From there, they continued to the railhead of the Kansas Pacific Railway in Abilene, Kansas, where the cattle were sold and shipped eastward.
The Trail is named for Jesse Chisholm, a half-Cherokee trader from Tennessee, who originally created the trail to transport his goods from one trading post to another.

BUFFALO SOLDIERS: A BRIEF HISTORY

BuffaloSoldierVintagePhotographCollage

 

— yZ.

Buffalo Soldiers — Originally members of the 10th Cavalry Regiment of the United States Army, the Buffalo Soldiers formed (September 21, 1866) at Fort Leavenworth, Kansas. This nickname was given to the Black Cavalry by Native American tribes who fought in the Indian Wars. The name eventually came to represent all the African American regiments formed in 1866:

1866 Because The Civil War restricted access to The Trail, their was a tremendous overstock of cattle in Texas, where the cattle were worth $4 per head, compared to more than $40 per head in the hard-to-reach North and East of America.

1867 Joseph G. McCoy encouraged Texans to drive their cattle to his new stockyards in  Abilene, Kansas. They responded, and in that first year, McCoy shipped 35,000 head, and became the largest stockyards west of Kansas City, Kansas.

O. W. Wheeler was one of those Texas ranchers who answered McCoy’s call. He and his partners drove 2,400 steers on The Chisholm Trail, from Texas to Abilene.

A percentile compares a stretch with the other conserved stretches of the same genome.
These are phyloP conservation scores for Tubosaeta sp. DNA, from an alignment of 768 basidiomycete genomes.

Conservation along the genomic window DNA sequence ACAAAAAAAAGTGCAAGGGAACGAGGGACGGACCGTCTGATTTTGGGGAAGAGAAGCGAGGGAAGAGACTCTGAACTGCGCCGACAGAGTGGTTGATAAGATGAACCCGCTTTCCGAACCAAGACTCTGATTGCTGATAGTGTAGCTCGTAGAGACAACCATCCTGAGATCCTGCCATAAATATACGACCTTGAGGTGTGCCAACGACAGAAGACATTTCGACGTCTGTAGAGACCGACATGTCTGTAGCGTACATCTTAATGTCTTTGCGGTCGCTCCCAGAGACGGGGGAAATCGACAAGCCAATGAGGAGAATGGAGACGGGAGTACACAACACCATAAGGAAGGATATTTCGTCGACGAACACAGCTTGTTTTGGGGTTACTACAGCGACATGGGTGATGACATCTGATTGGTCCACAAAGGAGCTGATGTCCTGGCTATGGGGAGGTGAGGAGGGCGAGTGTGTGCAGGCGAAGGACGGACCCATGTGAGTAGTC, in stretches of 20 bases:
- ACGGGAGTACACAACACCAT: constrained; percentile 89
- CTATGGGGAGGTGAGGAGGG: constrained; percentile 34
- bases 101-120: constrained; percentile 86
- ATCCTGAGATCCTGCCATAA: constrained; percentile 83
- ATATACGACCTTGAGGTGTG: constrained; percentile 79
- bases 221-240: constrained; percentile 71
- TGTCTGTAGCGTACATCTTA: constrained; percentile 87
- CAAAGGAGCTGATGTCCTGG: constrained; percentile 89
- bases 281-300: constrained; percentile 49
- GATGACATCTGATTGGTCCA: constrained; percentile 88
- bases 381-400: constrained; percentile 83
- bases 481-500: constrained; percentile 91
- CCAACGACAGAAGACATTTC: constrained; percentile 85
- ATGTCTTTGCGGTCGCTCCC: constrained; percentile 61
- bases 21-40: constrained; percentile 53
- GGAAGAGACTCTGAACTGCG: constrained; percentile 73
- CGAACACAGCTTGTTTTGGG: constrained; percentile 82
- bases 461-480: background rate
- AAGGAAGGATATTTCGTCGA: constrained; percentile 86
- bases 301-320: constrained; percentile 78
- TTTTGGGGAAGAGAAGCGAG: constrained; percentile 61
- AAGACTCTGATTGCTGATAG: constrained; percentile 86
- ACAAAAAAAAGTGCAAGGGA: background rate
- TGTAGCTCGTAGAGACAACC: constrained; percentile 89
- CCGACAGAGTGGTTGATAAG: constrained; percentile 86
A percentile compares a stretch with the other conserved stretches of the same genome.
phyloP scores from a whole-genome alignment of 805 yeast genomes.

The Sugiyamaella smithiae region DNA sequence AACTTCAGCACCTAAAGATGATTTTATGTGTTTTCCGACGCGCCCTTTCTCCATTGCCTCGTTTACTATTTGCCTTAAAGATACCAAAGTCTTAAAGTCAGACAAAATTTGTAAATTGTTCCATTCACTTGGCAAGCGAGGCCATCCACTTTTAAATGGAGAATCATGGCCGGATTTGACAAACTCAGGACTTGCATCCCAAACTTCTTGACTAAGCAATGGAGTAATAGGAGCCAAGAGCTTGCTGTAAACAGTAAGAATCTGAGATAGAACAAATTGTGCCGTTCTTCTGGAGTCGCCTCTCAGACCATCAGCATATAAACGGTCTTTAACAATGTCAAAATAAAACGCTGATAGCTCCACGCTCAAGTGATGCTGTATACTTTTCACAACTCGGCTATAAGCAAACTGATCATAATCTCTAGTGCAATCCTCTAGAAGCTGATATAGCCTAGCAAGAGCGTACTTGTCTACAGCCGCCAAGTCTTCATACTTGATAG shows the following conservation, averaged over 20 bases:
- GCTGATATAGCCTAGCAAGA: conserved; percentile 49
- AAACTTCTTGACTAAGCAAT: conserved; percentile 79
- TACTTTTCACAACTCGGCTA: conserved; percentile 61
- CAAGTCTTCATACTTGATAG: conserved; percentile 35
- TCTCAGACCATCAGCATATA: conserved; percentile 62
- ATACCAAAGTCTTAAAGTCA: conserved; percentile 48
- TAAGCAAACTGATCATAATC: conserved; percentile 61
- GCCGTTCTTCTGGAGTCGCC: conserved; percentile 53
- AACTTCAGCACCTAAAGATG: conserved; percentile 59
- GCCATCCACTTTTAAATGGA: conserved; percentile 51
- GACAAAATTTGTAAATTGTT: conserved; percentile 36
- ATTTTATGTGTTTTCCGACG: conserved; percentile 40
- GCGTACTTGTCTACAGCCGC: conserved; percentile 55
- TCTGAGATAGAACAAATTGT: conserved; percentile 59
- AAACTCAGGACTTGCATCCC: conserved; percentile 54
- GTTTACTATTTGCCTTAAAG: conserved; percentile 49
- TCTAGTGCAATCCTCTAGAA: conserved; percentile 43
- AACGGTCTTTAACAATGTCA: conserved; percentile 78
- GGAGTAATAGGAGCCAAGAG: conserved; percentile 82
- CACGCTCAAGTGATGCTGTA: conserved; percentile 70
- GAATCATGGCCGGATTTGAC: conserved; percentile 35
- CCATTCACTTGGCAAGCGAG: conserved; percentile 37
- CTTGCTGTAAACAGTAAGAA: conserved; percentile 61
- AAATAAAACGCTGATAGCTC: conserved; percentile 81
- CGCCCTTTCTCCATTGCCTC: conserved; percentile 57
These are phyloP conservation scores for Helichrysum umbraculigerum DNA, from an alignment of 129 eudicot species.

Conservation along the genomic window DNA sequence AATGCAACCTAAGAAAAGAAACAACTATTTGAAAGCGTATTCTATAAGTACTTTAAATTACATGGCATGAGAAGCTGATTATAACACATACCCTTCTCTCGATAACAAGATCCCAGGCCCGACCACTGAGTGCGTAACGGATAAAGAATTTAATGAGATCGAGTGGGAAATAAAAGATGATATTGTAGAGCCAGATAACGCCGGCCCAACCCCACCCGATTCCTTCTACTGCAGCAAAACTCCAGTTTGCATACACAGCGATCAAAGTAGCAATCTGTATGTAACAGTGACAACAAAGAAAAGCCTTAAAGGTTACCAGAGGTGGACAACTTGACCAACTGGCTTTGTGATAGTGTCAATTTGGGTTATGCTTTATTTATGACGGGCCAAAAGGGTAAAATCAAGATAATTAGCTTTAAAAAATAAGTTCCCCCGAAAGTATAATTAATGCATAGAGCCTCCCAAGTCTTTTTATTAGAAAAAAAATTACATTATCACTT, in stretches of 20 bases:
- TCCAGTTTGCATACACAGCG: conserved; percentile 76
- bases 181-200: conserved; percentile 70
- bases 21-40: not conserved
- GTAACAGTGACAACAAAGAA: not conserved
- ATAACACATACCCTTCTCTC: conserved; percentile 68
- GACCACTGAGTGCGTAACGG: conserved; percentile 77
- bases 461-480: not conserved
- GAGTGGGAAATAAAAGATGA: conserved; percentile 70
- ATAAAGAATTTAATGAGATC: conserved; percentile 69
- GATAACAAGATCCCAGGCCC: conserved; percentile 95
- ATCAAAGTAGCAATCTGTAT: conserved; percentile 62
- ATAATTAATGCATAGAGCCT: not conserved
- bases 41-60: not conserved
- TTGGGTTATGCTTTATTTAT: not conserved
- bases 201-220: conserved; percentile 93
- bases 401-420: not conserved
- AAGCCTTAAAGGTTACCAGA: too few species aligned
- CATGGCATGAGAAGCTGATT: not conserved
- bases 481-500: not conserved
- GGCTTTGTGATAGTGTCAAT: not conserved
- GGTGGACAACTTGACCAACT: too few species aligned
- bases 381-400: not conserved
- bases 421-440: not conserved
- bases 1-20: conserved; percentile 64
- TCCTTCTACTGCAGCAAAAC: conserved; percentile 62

Wheeler’s herd was the first of an estimated 5,000,000 head of Texas cattle to reach Kansas over The Chisholm Trail.

The construction of the Union Pacific Railway through Nebraska eventually offered a cattle drive destination which was an attractive alternative to the Kansas Pacific Railroad, and the Texas Trail emerged as an alternative to the Chisholm Trail. Between 1876 and 1884 some drives went along the Texas Trail instead of the Chisholm Trail.

1866
1867
1868
1869
1870
1871
1872
1873
1874
1875
1876
1877
1878
1879
1880
1881
1882
1883 — Brooklyn Bridge
1884 — Washington Monument
1885
1886
1887
1888
1889 — Total Solar Eclipse (Jan.1)
1890
1891
1892
1893
1894
1895
1896
1897
1898
1899 — Indian Maiden Wild West Burlesque Show
1900
1901
1902
1903
1904
1905
1906
1907
1908
1909
1910
1911
1912
1913
1914
1915
1916
1917
1918
1919
1920Red Scare, Prohibition
1921 —  Tulsa Race Massacre
OKLAHOMA
also known asThe Greenwood Massacre
The Black Wall Street Massacre
The Tulsa Pogrom

JUNE 1, 1921The Tulsa Massacre. When mobs of white residents, many of them deputized and given weapons by city officials, attacked Black residents and businesses of the Greenwood District in Tulsa, Oklahoma. It has been called “the single worst incident of racial violence in American history.” The attack, carried out on the ground and from private aircraft, destroyed more than 35 square blocks of the district—at that time the wealthiest Black community in the United States, known as “Black Wall Street.”

 

dave.